Structuring your portfolio
A diversified portfolio is achieved through the process of asset allocation; deciding on the right mix of investments largely depends on three key factors that will combine to determine the appropriate asset allocation for you.
The relationship between risk and potential return is direct , and your asset allocation should strike a balance between the two. If you are very risk-averse, then you would likely feel uncomfortable holding a portfolio that is heavily-weighted toward equities. Likewise, if you are comfortable taking on more risk, you would be unlikely to hold a high proportion of cash or government bonds.
The outcome you're looking to achieve has significant influence over the assets you invest in, with different asset classes offering varying return profiles and levels of risk.
If you're looking to achieve high capital returns, and are willing to take on more risk to achieve that, then a higher allocation to equities would be appropriate. Conversely, if you’re looking for a more stable investment that provides you with a regular income stream, then your portfolio would likely have a higher proportion of bonds.
The length of time you're looking to invest for will influence your asset allocation as it has a direct impact on the way you are able to manage risk within your portfolio.
If you have a short time frame - of less than two years - it will be harder to reduce investment risk through diversification, as you won't have the time to 'ride out' systemic market volatility. Portfolios that are investing for the short term will likely invest in less-volatile, highly-liquid assets.
Most professionals would advise you to plan to hold investments for five years or longer, as this longer-term time frame enables you to ride out market volatility and opens up a broad range of investment options.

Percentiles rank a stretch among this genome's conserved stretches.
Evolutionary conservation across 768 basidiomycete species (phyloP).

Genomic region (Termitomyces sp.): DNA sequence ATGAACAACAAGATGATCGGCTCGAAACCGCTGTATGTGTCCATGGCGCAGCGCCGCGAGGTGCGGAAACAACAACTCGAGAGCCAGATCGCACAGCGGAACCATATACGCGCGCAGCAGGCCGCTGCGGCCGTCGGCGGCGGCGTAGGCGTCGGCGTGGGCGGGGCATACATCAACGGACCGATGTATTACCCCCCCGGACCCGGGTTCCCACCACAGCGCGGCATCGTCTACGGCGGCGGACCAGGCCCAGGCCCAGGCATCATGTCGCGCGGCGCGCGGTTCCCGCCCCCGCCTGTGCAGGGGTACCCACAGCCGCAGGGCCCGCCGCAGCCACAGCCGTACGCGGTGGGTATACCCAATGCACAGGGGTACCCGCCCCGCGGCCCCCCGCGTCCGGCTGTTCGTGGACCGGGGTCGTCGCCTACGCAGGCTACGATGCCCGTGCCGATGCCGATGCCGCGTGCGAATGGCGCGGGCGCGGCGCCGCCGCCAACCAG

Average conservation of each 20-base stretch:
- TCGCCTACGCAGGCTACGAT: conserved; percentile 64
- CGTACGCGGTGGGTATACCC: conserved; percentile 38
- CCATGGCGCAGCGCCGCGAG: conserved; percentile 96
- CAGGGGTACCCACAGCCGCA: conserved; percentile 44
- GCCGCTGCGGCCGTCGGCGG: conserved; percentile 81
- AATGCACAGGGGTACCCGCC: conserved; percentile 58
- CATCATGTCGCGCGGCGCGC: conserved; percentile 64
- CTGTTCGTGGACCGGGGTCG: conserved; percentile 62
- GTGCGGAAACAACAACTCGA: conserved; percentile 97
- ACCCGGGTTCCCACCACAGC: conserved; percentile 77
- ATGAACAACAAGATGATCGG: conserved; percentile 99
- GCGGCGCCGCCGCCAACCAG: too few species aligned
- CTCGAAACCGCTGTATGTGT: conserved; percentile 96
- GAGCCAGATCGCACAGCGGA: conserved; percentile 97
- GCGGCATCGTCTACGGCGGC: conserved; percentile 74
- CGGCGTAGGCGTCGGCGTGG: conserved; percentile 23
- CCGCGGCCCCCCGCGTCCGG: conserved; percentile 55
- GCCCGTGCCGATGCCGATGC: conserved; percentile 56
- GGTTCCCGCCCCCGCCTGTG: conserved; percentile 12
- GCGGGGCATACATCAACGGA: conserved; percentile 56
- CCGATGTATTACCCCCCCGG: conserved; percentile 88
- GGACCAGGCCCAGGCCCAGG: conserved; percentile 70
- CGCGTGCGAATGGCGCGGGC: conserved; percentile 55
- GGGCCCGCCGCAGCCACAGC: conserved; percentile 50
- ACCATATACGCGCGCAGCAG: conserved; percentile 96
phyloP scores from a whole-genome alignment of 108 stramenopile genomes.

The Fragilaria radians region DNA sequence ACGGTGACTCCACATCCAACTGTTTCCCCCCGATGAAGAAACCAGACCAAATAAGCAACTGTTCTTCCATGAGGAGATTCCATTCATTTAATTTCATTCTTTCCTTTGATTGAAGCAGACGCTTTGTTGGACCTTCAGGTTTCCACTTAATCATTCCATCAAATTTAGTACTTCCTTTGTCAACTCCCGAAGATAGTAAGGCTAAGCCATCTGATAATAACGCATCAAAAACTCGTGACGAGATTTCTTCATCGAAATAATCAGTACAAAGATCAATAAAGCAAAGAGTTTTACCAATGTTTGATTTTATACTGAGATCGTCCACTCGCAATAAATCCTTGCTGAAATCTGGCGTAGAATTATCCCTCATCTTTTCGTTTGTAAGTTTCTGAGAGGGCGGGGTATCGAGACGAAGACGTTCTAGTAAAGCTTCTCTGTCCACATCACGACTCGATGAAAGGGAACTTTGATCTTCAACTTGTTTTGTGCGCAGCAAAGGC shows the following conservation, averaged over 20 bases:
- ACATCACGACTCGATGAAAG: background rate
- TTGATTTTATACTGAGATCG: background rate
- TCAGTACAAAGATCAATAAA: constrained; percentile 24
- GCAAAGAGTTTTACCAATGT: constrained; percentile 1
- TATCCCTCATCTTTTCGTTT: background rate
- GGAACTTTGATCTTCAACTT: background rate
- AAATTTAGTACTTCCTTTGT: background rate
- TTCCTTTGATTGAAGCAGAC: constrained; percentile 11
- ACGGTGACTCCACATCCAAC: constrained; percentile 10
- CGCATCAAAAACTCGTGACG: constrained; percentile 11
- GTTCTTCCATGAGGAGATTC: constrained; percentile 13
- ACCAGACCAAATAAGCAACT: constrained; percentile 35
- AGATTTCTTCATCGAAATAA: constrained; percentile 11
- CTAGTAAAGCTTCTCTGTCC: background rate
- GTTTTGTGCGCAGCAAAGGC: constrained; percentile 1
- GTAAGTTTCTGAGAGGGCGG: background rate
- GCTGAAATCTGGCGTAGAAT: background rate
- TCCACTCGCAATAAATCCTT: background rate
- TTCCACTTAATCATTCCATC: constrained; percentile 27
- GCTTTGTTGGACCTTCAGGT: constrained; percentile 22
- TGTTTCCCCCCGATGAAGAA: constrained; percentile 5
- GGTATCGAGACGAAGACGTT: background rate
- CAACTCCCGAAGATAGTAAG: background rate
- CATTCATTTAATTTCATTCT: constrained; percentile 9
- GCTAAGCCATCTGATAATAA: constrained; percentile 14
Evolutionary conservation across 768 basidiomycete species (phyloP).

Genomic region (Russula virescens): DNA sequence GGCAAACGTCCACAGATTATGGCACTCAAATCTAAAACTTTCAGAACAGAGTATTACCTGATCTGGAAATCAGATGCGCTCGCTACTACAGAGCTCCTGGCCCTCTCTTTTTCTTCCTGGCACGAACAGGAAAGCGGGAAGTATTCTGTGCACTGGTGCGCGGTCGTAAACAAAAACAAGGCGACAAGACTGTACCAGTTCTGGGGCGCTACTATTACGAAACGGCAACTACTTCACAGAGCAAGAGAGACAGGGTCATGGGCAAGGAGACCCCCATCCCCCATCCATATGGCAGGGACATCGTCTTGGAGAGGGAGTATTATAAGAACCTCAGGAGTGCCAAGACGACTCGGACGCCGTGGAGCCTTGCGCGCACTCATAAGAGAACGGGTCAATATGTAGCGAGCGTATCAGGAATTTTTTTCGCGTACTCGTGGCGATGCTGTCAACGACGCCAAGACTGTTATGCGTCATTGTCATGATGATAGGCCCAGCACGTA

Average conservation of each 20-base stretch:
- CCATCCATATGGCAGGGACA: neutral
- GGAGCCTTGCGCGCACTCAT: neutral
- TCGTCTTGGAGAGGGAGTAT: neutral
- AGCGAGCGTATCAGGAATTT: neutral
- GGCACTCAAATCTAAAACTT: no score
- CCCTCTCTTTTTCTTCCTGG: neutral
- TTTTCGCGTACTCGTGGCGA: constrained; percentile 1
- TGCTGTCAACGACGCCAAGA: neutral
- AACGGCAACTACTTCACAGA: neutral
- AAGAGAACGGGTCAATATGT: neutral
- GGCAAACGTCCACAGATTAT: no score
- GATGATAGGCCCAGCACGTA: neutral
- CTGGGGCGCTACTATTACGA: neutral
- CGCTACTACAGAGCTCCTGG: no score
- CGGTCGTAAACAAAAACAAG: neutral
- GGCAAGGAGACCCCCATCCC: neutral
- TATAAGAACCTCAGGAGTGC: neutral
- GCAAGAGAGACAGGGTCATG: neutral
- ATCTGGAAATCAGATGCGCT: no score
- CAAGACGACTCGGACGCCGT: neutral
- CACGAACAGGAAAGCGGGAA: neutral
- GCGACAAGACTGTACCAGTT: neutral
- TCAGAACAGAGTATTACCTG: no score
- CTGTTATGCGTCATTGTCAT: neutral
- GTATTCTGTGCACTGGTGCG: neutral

Benefits of a diversified portfolio
When you invest across a range of asset classes, industries and geographies, you reduce the impact a single investment can have on the overall value of your portfolio. Instead, your risk is spread proportionately across the various assets within your portfolio. The key goal of diversification is to reduce the overall risk of a portfolio by investing across a range of assets whose performance have low or negative correlation to each other.
It is important to remember that a diversified portfolio doesn't consist only of a mix of asset classes, but also a range of industries, sectors, geographies and markets, and so a diversified portfolio will also look to invest across a range within each asset class.
A well-diversified portfolio will have a lower level of volatility than a highly-concentrated portfolio, and is likely to provide you with more consistent returns.
Identifying an appropriate asset allocation, and building and maintaining a diversified investment portfolio, can be time-intensive, and sometimes daunting for new comers. While some experienced investors choose to manage their investment portfolios independently, you could look for other ways to access an appropriate and diversified portfolio:
*Source: Mercer Investments (Australia) Limited, 15.10.15. Dividends and coupons reinvested, excluding taxes and transaction costs. Past performance is not an indicator of future performance.
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